were felt only within a small spaco, as in
places one milo distant from this no hail
stones fell. - ,.
DtJKLLiNO. When Jiiilco Thateher was.
rany ?car" s' memDer of Congress from
.iiumuuuuaoiaa, mo -was cnanongcrt to a duel
by Mr. Blount, member frnm Wnr.h rvmiinn
for words spoken in debato. The Judge, on
reading tho meisatte from Rlonnt. aftnr nil.
justing his wig and revolutionary hat, said to
mo uearer: "oivemy respeottui oompiiments
to Mr. Blount, and tell him he can not havo
a definite answer to his note to-day. Let
him be patient a short time, till I can write
to Portland and receive) an answer. I al
ways consult my wife on matters of import
ance, well knowing that she ia a better judge
of family affairs than myself. If she con
sents to take the choice of becoming a widow,
or having her husband hanged for murder, I
certainly will fight Mr. Blount. . Tell him
not to bo in a hurry; it will take more thnn
Ihrco weeks to rccoivo hor election.?'
R'ATES OF ADVERTISING
Terma-Caih.
Advert ImnU not iceedlng Br Unas (Asm
vun ..i.ii,t, ,,,,,, mrmr .m.nn ,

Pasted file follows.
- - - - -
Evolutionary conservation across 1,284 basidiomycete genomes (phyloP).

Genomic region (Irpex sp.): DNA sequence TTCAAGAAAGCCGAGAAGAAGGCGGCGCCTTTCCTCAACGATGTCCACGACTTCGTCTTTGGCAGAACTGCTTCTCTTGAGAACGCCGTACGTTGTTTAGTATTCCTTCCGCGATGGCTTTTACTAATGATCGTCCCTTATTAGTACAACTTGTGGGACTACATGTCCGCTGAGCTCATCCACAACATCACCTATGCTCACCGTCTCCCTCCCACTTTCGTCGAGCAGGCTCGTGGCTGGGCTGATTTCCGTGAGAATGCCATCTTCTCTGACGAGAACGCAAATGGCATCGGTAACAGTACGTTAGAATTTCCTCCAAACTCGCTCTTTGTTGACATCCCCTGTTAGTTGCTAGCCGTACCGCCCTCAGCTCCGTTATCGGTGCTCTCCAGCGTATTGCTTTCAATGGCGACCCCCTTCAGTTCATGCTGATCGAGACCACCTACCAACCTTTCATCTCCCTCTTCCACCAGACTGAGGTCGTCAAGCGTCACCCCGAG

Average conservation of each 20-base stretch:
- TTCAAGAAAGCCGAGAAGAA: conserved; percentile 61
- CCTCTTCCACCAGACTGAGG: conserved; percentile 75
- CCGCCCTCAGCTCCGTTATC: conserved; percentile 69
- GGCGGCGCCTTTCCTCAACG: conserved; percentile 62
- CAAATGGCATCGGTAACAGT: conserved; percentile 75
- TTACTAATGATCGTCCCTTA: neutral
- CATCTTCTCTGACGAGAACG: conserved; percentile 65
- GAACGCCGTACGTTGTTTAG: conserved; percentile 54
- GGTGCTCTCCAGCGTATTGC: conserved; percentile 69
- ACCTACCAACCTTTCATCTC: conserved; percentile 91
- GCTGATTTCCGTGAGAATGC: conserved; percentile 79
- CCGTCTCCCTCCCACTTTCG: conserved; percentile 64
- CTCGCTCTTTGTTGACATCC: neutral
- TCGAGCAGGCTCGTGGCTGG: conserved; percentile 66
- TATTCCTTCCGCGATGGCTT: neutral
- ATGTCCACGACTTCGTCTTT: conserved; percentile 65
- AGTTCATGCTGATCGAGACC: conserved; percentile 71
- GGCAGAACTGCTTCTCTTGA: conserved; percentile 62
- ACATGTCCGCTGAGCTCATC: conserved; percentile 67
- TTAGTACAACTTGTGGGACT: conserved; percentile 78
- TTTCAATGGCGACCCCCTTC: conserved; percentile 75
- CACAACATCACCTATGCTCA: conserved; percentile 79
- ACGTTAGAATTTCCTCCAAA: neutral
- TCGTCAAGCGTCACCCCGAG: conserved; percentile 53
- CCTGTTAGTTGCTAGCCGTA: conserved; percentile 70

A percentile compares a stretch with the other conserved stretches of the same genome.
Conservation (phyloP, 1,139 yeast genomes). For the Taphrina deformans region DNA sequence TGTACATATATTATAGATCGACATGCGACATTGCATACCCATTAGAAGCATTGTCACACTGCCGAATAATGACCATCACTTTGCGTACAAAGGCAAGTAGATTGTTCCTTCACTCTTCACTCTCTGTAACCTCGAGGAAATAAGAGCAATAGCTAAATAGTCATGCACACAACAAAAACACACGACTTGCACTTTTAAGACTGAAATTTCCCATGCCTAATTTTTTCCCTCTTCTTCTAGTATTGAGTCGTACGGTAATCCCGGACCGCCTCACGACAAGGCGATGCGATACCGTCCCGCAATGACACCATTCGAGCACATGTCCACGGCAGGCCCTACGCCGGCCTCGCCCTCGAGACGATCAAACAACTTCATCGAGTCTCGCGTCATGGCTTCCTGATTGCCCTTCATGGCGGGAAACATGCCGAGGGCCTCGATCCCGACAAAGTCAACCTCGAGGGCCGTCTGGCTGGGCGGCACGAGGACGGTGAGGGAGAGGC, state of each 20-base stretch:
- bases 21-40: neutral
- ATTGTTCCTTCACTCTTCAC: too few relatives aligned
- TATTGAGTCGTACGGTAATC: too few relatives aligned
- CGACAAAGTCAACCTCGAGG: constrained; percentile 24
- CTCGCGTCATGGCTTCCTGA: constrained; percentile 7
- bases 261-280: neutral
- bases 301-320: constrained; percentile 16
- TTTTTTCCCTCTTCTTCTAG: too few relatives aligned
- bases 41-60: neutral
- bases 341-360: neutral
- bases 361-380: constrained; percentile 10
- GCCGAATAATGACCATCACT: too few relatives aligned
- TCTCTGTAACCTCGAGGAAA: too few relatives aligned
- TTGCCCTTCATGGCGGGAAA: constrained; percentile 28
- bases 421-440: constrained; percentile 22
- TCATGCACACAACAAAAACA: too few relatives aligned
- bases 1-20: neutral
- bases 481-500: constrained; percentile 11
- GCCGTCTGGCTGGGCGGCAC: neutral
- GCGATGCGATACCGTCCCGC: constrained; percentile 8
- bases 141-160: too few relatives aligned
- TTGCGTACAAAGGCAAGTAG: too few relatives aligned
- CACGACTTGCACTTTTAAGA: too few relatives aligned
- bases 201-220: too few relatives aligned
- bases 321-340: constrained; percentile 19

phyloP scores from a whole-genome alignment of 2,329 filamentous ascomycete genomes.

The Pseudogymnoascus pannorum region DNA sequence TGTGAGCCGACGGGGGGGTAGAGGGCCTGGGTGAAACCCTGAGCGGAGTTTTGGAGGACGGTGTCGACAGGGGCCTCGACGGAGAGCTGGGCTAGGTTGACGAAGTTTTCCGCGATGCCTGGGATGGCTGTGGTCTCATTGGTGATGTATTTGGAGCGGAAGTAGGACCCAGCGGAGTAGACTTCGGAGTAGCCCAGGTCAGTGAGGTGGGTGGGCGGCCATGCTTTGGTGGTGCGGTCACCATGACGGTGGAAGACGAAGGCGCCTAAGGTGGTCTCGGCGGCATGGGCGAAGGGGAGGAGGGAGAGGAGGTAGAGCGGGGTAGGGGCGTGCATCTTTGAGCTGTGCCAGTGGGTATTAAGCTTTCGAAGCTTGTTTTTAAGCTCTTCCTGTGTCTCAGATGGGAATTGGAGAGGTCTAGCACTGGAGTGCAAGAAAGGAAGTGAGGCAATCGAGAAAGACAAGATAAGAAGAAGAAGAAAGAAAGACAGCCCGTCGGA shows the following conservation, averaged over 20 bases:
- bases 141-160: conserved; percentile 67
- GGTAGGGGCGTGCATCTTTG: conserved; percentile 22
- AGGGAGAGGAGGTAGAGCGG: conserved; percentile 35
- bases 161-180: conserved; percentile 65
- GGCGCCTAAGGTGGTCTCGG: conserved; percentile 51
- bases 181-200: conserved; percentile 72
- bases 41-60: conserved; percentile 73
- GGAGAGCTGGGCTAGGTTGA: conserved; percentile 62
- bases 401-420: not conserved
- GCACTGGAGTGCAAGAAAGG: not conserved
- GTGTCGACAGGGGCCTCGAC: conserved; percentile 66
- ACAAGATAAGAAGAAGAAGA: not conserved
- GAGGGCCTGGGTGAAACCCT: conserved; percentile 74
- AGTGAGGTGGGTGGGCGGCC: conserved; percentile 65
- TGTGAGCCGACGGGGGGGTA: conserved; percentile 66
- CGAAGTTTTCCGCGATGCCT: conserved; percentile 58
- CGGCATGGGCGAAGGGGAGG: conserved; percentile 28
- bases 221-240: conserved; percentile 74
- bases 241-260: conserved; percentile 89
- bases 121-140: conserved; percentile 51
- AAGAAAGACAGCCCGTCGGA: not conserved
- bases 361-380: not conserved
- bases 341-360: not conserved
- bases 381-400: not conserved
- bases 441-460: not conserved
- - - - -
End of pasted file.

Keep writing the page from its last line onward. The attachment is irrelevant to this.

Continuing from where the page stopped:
On WmtJt.,. .
Two '
On mnnit. ,,,
.IN
I OJ1 '
160
Larger adnrtiamnts huartad at the fcllowla
rate, for sauar of ton Unas or lass:
On Insertion..
..10 Sfl
Each additional insertion.
. 2b
.176
,1 v
. 4 '
line VML.I
Two '
Three " ...
One month.,.
BUSINESS CARDS.
NDERSON t HANNAFORDjArcultccty
Manchester Dnildlnj,
, S. W. corner Third iiad Sycamore it.,
lyl OiyCINMATI, OHp.
Madison House,
MAINSTRBKT,
BETWXBN FRONT AND SBCOND, CINCINNATI.
F, P. fAUILL, Proprietor.
lyl 4cm
Book Binding
IN ALL ITS BRANCHES, NO. 8 EAST
Fourth-street, between Main and ttycainar, Cin
cinnati. rKe-hlndln? In every style. BuIc Books neat
ly aud durably bound. C. OBorPBK.
rjyW-Sml r
D. DE FOREST,
Book Binder and Paper Ruler,
Third story Times Building, will do all work Ir. tit
line with neatnoasand diipatch. yat-ly
i PUIXAN & WILLIAMSON,"
(At the old atand or Pullan, Hatfield ft Drown,)